Monday, September 19, 2005
If you feel the need for a refresher course on the latest trends in search marketing - especially detailed strategies for paid search - consider attending my seminar, Search Engine Marketing: From High-Level Strategy to Bottom-Line Results, at the Nielsen Norman Group User Experience conferences this fall. (Boston, Sunday, October 23, 2005; London, November 13, 2005.)
It's intended to be a kind of meta-class that takes into account perspectives from a range of top SEM experts. If you're needing to stay current but don't have time for a lengthy SEM-intensive conference, this one-day seminar should fill the bill.
Other fall events of note:
I'll be on a panel talking about search marketing at Toronto Interacts, the local chapter of the Usability Professionals Association, October 6, 2005. And I promise not to get on them about having dynamic URL's with three parameters in them. :)
Looks like another great Digital Marketing Conference put on by the Canadian Marketing Association, October 20, 2005. This time it's at the Metro Toronto Convention Centre with a followup reception at the Steam Whistle Brewery (near SkyDome). One of the keynote speakers is Dan Pink (I'm reading his book right now). Other speakers include Bryan Eisenberg (ditto; rereading actually). Word has it I'll be moderating the search marketing panel.
I'll also be speaking at ad:tech in New York on November 8, 2005. Honestly, as a non-lawyer and a non-exec-for-a-lawyered-up-Fortune-500, I'm a bit of a fish out of water on a trademark panel. I do recall clearly that I was one of the first to discover that you could effectively use "branded" terms as trigger words within a paid search account. Since that day, a curious thing has happened. Many established companies and their lawyers have been hopping mad at this form of advertising that allows a competitor to advertise on what appear to be "their" keywords. Lawsuits have been brought against Google by American Blind and Geico, but Google didn't lose those cases. They did lose judgments in France. The second thing that has happened at the same time as many established experts have cast a dim view on such practices. These guerrilla practices have been widely adopted (much like so-called black-hat SEO, used by many large corporations with the help of leading "safe, sane black hat SEO" firms), including by the agencies headed by said experts. I don't expect a lot of pats on the back for saying so. In the end, the courts will rule on specific cases.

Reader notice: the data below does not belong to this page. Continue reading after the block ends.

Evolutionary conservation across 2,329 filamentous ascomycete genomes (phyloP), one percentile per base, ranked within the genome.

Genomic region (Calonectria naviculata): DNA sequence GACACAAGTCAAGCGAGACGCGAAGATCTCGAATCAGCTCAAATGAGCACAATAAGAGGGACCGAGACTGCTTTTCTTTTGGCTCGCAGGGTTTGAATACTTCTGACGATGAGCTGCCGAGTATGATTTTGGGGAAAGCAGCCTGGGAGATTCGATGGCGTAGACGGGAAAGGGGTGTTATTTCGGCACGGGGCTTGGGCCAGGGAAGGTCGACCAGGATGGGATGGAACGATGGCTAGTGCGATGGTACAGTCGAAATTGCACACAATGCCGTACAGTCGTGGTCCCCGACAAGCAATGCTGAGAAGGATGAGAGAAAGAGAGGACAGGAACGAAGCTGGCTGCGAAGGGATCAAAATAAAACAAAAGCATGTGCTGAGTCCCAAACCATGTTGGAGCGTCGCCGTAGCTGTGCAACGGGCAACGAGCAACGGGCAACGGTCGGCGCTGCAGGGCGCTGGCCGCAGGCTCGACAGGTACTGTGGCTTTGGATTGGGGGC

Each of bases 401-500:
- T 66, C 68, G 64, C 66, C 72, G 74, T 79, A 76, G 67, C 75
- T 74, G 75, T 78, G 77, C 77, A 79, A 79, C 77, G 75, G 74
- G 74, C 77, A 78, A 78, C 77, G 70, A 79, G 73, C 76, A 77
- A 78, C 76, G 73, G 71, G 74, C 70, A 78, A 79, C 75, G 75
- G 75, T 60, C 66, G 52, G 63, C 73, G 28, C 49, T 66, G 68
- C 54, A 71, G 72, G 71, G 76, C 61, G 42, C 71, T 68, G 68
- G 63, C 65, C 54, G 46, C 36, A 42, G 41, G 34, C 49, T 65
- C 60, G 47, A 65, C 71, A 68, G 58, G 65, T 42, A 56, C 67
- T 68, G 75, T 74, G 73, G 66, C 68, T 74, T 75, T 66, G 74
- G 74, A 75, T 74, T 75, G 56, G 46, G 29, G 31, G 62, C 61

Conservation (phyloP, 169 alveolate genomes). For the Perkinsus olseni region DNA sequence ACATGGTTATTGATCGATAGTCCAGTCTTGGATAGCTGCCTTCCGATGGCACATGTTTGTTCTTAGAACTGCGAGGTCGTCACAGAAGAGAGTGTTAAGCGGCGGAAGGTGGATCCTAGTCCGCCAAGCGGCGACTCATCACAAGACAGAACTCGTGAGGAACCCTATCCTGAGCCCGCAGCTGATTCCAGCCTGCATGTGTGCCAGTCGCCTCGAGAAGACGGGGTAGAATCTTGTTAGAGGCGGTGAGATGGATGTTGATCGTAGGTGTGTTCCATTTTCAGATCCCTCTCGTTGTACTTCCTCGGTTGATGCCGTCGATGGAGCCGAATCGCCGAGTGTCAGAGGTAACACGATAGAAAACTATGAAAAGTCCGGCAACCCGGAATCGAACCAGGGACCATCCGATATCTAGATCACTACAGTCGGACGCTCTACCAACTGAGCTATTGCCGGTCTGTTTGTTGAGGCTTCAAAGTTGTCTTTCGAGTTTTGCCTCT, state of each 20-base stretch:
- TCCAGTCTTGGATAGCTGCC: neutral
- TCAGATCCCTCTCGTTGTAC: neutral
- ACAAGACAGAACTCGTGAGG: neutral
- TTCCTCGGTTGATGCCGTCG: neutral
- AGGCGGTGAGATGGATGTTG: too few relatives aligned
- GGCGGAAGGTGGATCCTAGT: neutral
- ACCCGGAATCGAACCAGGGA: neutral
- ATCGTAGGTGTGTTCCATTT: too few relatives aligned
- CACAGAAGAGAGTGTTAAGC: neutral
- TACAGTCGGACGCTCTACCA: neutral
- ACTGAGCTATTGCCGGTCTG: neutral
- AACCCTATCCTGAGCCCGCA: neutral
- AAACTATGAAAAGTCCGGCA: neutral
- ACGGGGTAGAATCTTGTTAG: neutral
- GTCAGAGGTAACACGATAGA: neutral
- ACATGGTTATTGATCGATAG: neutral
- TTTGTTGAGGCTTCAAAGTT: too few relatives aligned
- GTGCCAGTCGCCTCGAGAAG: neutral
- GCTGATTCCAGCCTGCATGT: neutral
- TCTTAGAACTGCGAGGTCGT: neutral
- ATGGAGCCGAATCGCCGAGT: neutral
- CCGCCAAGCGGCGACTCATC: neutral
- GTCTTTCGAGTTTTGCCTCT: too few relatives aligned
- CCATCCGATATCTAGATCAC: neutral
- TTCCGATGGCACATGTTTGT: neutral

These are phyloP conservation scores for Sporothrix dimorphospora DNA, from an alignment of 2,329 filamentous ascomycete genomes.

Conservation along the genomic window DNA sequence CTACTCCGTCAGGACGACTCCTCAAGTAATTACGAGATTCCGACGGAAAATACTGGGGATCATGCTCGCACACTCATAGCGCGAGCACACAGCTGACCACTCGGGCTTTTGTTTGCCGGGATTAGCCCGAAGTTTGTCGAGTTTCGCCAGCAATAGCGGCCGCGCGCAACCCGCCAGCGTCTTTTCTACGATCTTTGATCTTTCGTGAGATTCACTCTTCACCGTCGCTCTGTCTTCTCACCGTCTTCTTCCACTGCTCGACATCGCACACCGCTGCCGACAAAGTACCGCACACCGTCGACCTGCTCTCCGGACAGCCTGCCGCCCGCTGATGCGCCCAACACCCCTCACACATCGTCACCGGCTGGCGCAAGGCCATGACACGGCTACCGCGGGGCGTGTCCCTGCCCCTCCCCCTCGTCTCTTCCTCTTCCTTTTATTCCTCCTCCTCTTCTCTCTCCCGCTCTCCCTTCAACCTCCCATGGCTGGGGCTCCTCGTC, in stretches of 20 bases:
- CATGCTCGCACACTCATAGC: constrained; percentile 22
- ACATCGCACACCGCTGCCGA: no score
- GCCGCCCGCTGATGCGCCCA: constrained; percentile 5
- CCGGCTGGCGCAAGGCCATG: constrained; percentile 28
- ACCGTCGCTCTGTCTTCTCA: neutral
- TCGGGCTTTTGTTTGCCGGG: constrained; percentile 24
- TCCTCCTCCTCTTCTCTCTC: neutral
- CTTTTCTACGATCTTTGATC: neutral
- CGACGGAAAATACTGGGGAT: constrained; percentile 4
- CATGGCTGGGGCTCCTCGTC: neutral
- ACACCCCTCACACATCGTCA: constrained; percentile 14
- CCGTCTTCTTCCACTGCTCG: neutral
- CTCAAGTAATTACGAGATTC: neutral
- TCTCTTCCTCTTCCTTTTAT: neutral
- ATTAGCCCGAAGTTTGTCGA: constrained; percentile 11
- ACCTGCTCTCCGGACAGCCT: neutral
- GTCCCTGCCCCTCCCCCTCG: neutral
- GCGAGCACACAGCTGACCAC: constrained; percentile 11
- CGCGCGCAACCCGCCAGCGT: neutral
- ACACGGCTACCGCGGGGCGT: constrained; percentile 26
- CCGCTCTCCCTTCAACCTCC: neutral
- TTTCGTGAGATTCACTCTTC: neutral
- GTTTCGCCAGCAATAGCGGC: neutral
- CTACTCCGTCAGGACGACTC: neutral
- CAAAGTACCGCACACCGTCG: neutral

The irony is, Metacrawler was selling ad space near SERP's on a CPM basis, and was willing to sell keywords like "yahoo" and "coca-cola," way back in 1997. (I know because I asked, and got specific price quotes on those words.) There was more tolerance for radical targeting methods back in the heyday of Business 2.0 1.0. Now that we've grown that bubble back just a bit, am I sensing a corresponding, if slight, uptick in tolerance for such creative online ad tactics? It'll be interesting to see what attendees at ad:tech think.
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Andrew's book, Winning Results With Google AdWords, (McGraw-Hill, 2nd ed.), is still helping tens of thousands of advertisers cut through the noise and set a solid course for campaign ROI.
And for a glowing review of the pioneering 1st ed. of the book, check out this review, by none other than Google's Matt Cutts.
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